If there is one word that could be used to describe Leander High School student Jared Bouloy, it would be “inspirational.”

Bouloy, a senior, is involved in the rigorous International Baccalaureate (IB) Diploma Programme, captain of the cross country and track teams, a member of the National Honor Society and a PALS (Peer Assisted Leadership Service) volunteer. He is the president of the school’s YMCA Youth & Government program and is a co-founder of the nonprofit Amare Outreach. Up until his senior year, Bouloy was also heavily involved in the Air Force JROTC and had been an officer.

In his spare time, Bouloy enjoys being outdoors, hiking and kayaking. He also enjoys swimming and scuba ping.

Speaking of what his plans are after high school, Bouloy said, “I want to be a military officer in the Marine Corps or Navy and be a special operations officer. Following my military career, I hope to go into politics and serve in Congress, either in the House or the Senate.”

Bouloy began his high school career at Vandegrift High School. His decision to transfer to Leander High School from Vandegrift HS to pursue the IB Diploma Programme was inspired by Lt. Matthew Ryan Vandegrift, the namesake of Vandegrift HS. A 1999 honors graduate of Leander High School, Lt. Vandegrift enlisted in the United States Marine Corps in August of 2005 after graduating from Texas A&M University with honors with a degree in international business. Lt. Vandegrift was killed in Iraq in April of 2008.

Since Vandegrift HS opened in 2009, principal Charlie Little and the teachers, coaches and staff at the school have been intentional about teaching the students about the important legacy of Lt. Vandegrift – one of service, bravery and loyalty. The impressions left by Lt. Vandegrift’s life resonated with Bouloy.

“One of my big inspirations has been Lt. Vandegrift. He was a very admirable person,” Bouloy said. “I never knew him, but I was presented with the opportunity to meet his family. I had military aspirations before then, but meeting them served as a catalyst for those aspirations. I am motivated to go to a service academy, and I want to follow in his footsteps.”

Now in his last year of high school, Bouloy’s commitment to serving and helping others has come to life through the nonprofit he helped launch. Amare Outreach is a student-led 501c3 nonprofit that Bouloy and Dana Pierce began to help young people dealing with abuse and mental illness connect to school-based and community-based services. Students can use the Amare website to submit questions or concerns to school counselors anonymously. Counselors answer the questions in open forums or their answers are posted online. The organization has spread beyond Leander HS into other schools. Through the connections he made because of Youth & Government, Bouloy said that Amare is being used by students in Arizona and Pennsylvania. He hopes to continue to be involved in the organization after graduation.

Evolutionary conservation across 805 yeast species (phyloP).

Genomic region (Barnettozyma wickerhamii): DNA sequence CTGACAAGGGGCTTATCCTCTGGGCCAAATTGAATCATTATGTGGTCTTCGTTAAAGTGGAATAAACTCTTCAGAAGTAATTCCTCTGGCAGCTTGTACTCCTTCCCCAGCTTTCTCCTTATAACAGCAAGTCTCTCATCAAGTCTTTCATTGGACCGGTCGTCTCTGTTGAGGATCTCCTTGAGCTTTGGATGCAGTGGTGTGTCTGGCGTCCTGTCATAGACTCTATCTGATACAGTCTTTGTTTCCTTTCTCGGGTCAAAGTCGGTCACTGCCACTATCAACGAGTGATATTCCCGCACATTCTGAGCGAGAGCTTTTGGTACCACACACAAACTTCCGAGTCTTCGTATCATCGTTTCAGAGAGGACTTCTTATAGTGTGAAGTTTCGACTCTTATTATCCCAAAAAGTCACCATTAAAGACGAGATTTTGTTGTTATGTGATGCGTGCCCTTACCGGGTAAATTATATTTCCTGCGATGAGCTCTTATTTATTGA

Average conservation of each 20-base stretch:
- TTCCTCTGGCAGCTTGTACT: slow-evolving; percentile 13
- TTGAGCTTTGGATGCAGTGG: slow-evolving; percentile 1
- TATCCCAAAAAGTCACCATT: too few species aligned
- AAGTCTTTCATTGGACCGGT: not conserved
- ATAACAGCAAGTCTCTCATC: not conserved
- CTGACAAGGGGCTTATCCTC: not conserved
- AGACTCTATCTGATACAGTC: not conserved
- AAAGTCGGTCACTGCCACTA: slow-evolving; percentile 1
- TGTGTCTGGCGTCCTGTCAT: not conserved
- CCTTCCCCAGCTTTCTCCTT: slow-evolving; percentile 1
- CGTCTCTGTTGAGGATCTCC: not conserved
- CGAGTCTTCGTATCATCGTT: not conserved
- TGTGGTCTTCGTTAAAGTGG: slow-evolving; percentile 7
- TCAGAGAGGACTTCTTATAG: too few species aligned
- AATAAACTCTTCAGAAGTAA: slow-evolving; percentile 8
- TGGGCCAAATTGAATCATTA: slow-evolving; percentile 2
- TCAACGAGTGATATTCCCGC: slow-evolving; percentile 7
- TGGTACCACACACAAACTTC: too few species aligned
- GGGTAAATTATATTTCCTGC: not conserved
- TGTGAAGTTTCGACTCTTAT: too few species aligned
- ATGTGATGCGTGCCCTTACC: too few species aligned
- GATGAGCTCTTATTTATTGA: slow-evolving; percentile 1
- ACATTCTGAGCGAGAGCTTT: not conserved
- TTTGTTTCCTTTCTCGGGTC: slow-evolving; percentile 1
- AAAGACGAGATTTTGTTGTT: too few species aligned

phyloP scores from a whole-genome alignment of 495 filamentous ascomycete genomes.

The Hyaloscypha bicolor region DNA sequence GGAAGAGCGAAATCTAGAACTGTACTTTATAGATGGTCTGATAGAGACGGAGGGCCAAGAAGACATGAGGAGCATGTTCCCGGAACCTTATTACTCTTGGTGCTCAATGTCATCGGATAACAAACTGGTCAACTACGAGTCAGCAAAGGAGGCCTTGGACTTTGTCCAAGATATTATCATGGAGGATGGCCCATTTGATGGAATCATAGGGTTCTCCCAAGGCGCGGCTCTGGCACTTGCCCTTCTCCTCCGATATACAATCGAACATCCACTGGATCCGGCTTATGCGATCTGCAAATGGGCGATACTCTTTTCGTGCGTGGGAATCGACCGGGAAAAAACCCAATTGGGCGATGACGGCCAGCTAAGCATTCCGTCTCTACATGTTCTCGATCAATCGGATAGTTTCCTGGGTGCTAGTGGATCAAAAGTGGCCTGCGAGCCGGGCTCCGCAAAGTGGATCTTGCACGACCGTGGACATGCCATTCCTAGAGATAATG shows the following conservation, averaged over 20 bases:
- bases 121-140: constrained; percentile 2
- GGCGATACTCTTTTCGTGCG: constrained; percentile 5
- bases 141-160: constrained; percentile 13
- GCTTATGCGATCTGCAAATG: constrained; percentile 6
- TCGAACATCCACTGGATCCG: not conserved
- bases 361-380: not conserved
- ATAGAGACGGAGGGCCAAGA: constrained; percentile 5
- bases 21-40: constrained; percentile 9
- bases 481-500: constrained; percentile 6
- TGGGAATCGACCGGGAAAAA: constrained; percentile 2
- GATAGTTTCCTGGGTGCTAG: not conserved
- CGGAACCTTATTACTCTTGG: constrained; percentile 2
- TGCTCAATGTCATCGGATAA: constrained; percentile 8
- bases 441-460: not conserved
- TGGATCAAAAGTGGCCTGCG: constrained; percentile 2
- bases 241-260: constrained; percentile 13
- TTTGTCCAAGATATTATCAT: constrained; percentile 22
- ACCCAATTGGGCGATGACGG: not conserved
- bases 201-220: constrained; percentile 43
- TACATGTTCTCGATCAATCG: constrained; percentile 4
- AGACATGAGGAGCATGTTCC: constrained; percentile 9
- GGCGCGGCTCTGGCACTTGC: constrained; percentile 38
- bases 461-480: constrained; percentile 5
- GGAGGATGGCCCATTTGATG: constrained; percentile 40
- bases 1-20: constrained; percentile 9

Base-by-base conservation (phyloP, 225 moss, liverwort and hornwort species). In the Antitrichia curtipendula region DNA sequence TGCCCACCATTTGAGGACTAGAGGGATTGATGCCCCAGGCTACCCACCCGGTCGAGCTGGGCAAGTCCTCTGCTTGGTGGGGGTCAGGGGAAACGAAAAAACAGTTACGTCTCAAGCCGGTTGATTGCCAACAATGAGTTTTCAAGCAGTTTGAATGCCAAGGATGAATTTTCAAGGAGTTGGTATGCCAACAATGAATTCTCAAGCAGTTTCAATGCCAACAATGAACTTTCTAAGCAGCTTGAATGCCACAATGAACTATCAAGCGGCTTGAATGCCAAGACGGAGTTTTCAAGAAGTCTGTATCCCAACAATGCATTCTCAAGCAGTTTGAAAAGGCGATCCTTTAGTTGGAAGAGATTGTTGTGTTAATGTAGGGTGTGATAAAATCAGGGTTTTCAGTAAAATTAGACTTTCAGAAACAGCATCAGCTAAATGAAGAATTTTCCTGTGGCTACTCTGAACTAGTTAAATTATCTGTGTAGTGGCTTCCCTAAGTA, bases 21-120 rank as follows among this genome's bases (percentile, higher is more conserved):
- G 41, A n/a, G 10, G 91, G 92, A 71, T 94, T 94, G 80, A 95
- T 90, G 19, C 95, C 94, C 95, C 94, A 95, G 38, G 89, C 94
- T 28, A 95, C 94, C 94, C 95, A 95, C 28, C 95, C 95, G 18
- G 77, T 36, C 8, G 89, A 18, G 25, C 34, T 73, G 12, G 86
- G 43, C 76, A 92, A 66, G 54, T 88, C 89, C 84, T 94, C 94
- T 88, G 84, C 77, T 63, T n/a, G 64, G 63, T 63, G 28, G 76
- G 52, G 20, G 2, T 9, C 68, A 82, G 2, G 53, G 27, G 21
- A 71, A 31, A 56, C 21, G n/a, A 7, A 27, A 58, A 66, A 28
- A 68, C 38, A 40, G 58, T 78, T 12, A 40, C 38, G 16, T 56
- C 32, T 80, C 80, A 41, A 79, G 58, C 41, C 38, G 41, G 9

Keeping up with his academics, school activities and a nonprofit organization means that Bouloy must manage his time effectively. He also credits his family and teachers for helping him balance it all.

“I am lucky to have had the support of the teachers and adults in my life. They have been supportive of my goals and everything I want to do. I have them to thank for that,” Bouloy said.

Bouloy adds that his experiences in school have shaped him.

“Leander High School has done a really good job of modeling me into being the servant leader that I want to be,” Bouloy said. “All of the programs that I have been involved in at Leander HS and Vandegrift HS, I’ve been able to take away something from them.”

Bouloy reflected that in the AFJROTC he learned that one has to be a follower before he or she can be a leader. He has improved his public speaking and networking skills through Youth & Government. He’s learned the importance of accountability in PALS and of the importance of setting a good example for future generations. In cross country and track, dedication and grit have helped him become a better competitor.

Echoing Lt. Vandegrift’s influence on him, Bouloy is aware that others may be looking to him as an example they can follow.

“I believe the most important thing a leader can do is inspire other people,” Bouloy said. “If I am inspiring people to serve others, then I’m serving more people in that way. The gift of inspiration that I’ve drawn from people like Matthew Vandegrift, I hope that it can spread to other people.”